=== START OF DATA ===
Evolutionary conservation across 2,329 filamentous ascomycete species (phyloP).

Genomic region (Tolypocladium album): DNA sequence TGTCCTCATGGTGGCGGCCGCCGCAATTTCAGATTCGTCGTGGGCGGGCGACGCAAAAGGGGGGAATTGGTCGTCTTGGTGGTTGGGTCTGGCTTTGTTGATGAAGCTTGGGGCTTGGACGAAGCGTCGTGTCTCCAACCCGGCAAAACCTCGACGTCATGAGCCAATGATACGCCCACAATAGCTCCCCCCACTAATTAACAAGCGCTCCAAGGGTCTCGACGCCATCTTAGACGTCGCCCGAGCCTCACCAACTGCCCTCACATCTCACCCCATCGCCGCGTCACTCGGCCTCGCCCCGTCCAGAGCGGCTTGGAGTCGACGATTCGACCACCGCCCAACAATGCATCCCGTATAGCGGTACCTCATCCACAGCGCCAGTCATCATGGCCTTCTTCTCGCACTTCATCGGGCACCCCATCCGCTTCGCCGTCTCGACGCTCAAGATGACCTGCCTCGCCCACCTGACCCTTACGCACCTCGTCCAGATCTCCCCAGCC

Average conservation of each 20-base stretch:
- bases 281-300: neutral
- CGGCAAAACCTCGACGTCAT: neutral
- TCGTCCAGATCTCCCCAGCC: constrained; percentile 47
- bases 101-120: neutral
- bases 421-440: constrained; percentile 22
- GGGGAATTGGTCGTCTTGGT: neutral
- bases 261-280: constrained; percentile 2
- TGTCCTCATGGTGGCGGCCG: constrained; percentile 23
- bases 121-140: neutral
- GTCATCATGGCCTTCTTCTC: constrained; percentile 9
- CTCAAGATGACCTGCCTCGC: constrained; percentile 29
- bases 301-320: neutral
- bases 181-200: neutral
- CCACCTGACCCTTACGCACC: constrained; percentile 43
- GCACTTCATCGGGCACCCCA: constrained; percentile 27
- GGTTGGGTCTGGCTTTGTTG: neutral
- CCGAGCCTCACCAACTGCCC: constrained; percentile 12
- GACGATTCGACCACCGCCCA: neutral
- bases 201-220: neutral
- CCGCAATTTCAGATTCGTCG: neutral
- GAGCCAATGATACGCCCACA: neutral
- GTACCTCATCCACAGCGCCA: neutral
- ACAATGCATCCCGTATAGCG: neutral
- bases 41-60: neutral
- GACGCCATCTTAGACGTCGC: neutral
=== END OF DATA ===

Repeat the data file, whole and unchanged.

Evolutionary conservation across 2,329 filamentous ascomycete species (phyloP).

Genomic region (Tolypocladium album): DNA sequence TGTCCTCATGGTGGCGGCCGCCGCAATTTCAGATTCGTCGTGGGCGGGCGACGCAAAAGGGGGGAATTGGTCGTCTTGGTGGTTGGGTCTGGCTTTGTTGATGAAGCTTGGGGCTTGGACGAAGCGTCGTGTCTCCAACCCGGCAAAACCTCGACGTCATGAGCCAATGATACGCCCACAATAGCTCCCCCCACTAATTAACAAGCGCTCCAAGGGTCTCGACGCCATCTTAGACGTCGCCCGAGCCTCACCAACTGCCCTCACATCTCACCCCATCGCCGCGTCACTCGGCCTCGCCCCGTCCAGAGCGGCTTGGAGTCGACGATTCGACCACCGCCCAACAATGCATCCCGTATAGCGGTACCTCATCCACAGCGCCAGTCATCATGGCCTTCTTCTCGCACTTCATCGGGCACCCCATCCGCTTCGCCGTCTCGACGCTCAAGATGACCTGCCTCGCCCACCTGACCCTTACGCACCTCGTCCAGATCTCCCCAGCC

Average conservation of each 20-base stretch:
- bases 281-300: neutral
- CGGCAAAACCTCGACGTCAT: neutral
- TCGTCCAGATCTCCCCAGCC: constrained; percentile 47
- bases 101-120: neutral
- bases 421-440: constrained; percentile 22
- GGGGAATTGGTCGTCTTGGT: neutral
- bases 261-280: constrained; percentile 2
- TGTCCTCATGGTGGCGGCCG: constrained; percentile 23
- bases 121-140: neutral
- GTCATCATGGCCTTCTTCTC: constrained; percentile 9
- CTCAAGATGACCTGCCTCGC: constrained; percentile 29
- bases 301-320: neutral
- bases 181-200: neutral
- CCACCTGACCCTTACGCACC: constrained; percentile 43
- GCACTTCATCGGGCACCCCA: constrained; percentile 27
- GGTTGGGTCTGGCTTTGTTG: neutral
- CCGAGCCTCACCAACTGCCC: constrained; percentile 12
- GACGATTCGACCACCGCCCA: neutral
- bases 201-220: neutral
- CCGCAATTTCAGATTCGTCG: neutral
- GAGCCAATGATACGCCCACA: neutral
- GTACCTCATCCACAGCGCCA: neutral
- ACAATGCATCCCGTATAGCG: neutral
- bases 41-60: neutral
- GACGCCATCTTAGACGTCGC: neutral